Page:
People will make different decisions about voting this fall. Among us on the left, I am reminded lately of my own feelings in ’08 when Obama won the nomination. I was a devoted Clinton supporter through the primaries, donating and volunteering. I was proud to support a woman candidate but also really agreed with her general “I’m so bullsh-t about the Bush years, aren’t you?” campaign theme. At that time, working on Katrina recovery, studying urban politics and inequality, I could not get my mind around a message of change driven by some vague hope and everyone coming together, la la la, when there was clearly one political party to blame. I read Obama’s memoirs and was moved by his humanity and honesty, but my politics skew confrontational and not at all conciliatory. Even when I attended Obama’s inauguration, a first for me, I mostly felt agitated, so pissed off about what he was inheriting and that someone should pay. (I also hate crowds, so it was a big stretch for me just to be there.)
I don’t have as much of that anger now in my life and work (although injustices at CUNY have their impact), and I’ve been moved by the optimism of the Democratic convention — especially compared to the GOP option and message. Obama has been a flawed president — especially in his first term repeatedly willing to reach across the aisle to legislators who would as soon spit in his face if they thought they could get away with it. I see my friends and colleagues working for immigration rights and take seriously their labeling of Obama as “Deporter in Chief,” and as weak, even terrible, on reproductive rights. We continue to be an excessively militaristic nation, at mortal expense and at the expense of education, housing, healthcare, and social spending here at home.
But if I may pivot to a contentious issue in the current election — as someone who worked on Lower Manhattan recovery after 9/11, in the trenches of rebuilding the communities and businesses around Ground Zero, Clinton’s vote to authorize the Iraq War seemed very of the moment politically — just as the 1994 crime bill and reprehensible language like “super-predators” was at that time. I was opposed to the invasion, and I know there were worldwide protests (I taught undergrads about them in 2010, and they dismissively told me they were “12” when the protests occurred — why should I expect them to know about them?). We’re still paying for Bush’s actions and will be for the foreseeable future. But I was living a daily life where small business owners felt they had to re-open their stores downtown to not “let the terrorists win.” This was real; this was in Sen. Clinton’s state. We weren’t all enlightened pacifists (though I wish we were).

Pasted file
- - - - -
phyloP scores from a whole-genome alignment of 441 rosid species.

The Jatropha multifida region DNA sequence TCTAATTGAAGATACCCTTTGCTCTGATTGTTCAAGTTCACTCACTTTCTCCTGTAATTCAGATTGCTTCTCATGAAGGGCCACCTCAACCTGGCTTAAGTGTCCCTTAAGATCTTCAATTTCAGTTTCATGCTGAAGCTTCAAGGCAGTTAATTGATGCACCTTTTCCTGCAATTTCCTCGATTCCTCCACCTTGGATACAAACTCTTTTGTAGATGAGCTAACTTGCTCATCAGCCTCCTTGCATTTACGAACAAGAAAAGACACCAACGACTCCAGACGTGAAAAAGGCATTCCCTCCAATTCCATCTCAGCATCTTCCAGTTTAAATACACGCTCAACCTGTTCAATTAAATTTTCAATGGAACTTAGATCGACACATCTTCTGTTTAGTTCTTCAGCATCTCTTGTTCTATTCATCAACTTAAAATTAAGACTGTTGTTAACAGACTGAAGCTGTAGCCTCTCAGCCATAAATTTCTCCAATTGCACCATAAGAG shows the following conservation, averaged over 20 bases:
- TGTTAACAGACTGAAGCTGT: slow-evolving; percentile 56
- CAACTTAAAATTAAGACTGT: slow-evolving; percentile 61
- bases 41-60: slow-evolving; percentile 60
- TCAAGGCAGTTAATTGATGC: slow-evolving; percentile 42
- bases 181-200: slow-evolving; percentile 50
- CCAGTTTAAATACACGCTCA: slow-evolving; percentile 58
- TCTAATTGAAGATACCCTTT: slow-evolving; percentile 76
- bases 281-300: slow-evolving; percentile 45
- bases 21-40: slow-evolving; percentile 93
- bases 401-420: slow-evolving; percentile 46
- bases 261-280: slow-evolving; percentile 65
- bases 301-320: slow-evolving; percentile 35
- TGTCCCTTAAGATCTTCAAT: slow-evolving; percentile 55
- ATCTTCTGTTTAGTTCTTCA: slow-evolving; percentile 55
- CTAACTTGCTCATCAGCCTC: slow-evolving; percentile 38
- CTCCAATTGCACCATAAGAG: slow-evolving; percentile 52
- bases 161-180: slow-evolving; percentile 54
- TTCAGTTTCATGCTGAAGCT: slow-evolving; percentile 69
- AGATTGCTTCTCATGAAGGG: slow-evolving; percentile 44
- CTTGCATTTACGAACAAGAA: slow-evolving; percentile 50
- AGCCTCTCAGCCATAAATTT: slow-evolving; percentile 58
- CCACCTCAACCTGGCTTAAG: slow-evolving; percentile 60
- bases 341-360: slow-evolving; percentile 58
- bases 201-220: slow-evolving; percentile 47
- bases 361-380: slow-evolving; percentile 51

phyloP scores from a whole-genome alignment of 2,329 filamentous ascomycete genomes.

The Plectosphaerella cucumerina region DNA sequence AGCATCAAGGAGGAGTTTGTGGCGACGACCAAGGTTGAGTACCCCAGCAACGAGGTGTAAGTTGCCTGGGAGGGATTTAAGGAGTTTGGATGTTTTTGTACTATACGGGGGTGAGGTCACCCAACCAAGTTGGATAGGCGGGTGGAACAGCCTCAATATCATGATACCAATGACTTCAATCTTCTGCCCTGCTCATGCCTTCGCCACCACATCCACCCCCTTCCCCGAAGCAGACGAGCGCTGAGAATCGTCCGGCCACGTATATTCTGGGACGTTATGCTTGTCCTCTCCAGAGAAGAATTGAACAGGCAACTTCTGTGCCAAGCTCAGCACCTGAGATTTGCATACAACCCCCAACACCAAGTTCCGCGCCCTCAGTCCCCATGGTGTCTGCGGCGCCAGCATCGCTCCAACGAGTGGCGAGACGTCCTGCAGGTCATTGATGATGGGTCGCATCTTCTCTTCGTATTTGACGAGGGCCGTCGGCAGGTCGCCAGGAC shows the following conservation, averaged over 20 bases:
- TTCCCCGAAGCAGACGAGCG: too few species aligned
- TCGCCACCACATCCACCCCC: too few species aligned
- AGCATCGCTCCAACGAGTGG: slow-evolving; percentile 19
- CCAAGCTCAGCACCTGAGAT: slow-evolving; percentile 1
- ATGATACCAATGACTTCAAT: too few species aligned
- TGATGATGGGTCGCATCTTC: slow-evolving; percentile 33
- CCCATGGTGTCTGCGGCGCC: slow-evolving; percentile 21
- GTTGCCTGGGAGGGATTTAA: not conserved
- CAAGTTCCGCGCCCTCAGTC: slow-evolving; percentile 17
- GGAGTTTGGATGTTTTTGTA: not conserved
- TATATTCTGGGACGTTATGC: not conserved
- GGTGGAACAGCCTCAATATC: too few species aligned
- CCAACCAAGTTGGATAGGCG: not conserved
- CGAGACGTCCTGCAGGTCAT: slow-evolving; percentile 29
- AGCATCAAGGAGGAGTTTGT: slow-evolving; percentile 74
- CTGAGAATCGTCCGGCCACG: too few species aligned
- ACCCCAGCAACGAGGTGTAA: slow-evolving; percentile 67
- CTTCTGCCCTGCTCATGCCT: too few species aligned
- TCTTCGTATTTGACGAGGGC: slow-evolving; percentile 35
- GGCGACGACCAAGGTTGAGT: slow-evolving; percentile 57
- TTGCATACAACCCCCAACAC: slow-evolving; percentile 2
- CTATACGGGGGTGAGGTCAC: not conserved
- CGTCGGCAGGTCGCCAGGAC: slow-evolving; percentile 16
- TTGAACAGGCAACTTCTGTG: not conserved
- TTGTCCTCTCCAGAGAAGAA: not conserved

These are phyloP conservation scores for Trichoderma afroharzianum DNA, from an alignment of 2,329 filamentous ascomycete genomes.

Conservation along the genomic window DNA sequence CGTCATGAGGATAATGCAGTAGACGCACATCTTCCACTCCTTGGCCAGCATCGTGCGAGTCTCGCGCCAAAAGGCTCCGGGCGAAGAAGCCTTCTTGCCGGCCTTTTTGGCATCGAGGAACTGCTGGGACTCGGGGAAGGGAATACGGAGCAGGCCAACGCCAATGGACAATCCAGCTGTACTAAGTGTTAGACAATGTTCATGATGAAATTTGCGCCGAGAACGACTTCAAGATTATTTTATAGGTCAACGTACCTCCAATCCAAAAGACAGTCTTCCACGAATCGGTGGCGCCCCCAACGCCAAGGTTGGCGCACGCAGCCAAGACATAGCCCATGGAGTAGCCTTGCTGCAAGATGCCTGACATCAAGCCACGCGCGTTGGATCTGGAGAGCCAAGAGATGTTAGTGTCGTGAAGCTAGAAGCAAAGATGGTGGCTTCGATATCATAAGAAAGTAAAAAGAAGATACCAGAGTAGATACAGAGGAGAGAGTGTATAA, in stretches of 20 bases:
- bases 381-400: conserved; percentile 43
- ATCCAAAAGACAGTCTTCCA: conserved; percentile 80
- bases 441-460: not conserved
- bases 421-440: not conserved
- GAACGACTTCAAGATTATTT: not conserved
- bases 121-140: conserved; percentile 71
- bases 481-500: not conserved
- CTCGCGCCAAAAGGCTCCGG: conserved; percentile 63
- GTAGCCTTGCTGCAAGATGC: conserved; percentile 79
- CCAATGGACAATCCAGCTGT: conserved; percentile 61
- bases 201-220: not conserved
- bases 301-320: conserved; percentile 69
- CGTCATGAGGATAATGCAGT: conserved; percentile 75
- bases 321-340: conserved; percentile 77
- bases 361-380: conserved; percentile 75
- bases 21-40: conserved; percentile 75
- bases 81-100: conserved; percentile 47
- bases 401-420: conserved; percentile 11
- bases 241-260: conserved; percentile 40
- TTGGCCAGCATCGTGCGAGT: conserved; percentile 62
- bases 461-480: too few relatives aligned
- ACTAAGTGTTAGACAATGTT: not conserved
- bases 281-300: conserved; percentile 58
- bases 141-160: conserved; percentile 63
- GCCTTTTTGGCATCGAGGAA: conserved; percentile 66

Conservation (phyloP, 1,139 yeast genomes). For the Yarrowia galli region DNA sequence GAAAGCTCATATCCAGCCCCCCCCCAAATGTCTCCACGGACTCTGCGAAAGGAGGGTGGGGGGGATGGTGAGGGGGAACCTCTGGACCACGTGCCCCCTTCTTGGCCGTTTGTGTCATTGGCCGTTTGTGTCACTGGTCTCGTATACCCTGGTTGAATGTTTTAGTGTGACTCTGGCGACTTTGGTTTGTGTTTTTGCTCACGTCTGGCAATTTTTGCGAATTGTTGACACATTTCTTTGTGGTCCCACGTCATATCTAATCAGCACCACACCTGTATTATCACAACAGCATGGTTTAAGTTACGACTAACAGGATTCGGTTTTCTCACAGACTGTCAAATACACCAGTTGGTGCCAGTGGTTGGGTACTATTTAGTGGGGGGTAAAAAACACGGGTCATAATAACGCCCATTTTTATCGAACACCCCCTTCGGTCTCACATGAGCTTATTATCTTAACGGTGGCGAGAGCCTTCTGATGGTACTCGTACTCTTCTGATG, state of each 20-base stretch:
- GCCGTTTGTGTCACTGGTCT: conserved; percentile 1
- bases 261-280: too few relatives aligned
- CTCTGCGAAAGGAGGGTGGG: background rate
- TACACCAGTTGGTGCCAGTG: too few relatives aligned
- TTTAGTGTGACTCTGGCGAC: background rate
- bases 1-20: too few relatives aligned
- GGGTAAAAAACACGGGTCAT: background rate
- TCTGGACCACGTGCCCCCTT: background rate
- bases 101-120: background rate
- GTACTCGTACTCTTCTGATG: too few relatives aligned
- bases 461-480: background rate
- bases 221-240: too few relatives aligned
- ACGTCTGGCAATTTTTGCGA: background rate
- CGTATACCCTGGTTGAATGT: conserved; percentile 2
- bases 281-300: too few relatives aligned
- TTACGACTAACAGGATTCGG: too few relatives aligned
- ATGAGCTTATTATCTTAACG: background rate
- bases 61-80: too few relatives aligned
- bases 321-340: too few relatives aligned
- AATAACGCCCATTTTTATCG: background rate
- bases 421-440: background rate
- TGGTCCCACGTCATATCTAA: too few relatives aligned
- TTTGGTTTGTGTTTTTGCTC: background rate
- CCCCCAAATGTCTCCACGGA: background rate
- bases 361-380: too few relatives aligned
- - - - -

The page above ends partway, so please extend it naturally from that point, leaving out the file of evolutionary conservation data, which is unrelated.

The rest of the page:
But now…even with all the gun violence here, the bifurcated economy, terror attacks abroad, the refugee crisis, I see tremendous progress in our increasingly diverse country and a chance now to fight for a better world for future generations, in which whites will become a minority and thus ought to be working tirelessly now to redistribute benefits and chances more equitably, instead of angrily and violently griping about our loss of privilege and trying to hoard whatever spoils we think we deserve and are “ours.” In our two-party system, I see my vote for the Democratic nominee as the best next step now — in this election — for continuing to move forward for racial and economic progress. Politics is not just about voting — it is about movements like #blacklivesmatter, it is about policy advocacy for better legislation (like repealing the mortgage deduction and re-appropriating that money for affordable rental housing), it is about organizing and collective bargaining, it is framing and agenda setting and building coalitions and alliances. So voting for the President in a two-party system like ours is actually one of the more minor individual acts we can make, but collectively is hugely important. A free rider problem. For me, voting for an exemplary woman, voting for the Democratic candidate, are small acts on behalf of progress in a much larger system of much more impactful political activism of which we should all be part.
I have been fortunate to build relationships across the political left and center and am well versed in alternative arguments to this. I appreciate this insight and it keeps my politics vibrant and reflective. This essay began as an exercise in empathy — I am reminded of 2008, and I remember those feelings. Therefore I resist the (extremely strong) urge to prescribe how people should vote today. But if my perspective helps anyone clarify theirs, then this typing into Internet oblivion has not been a total loss.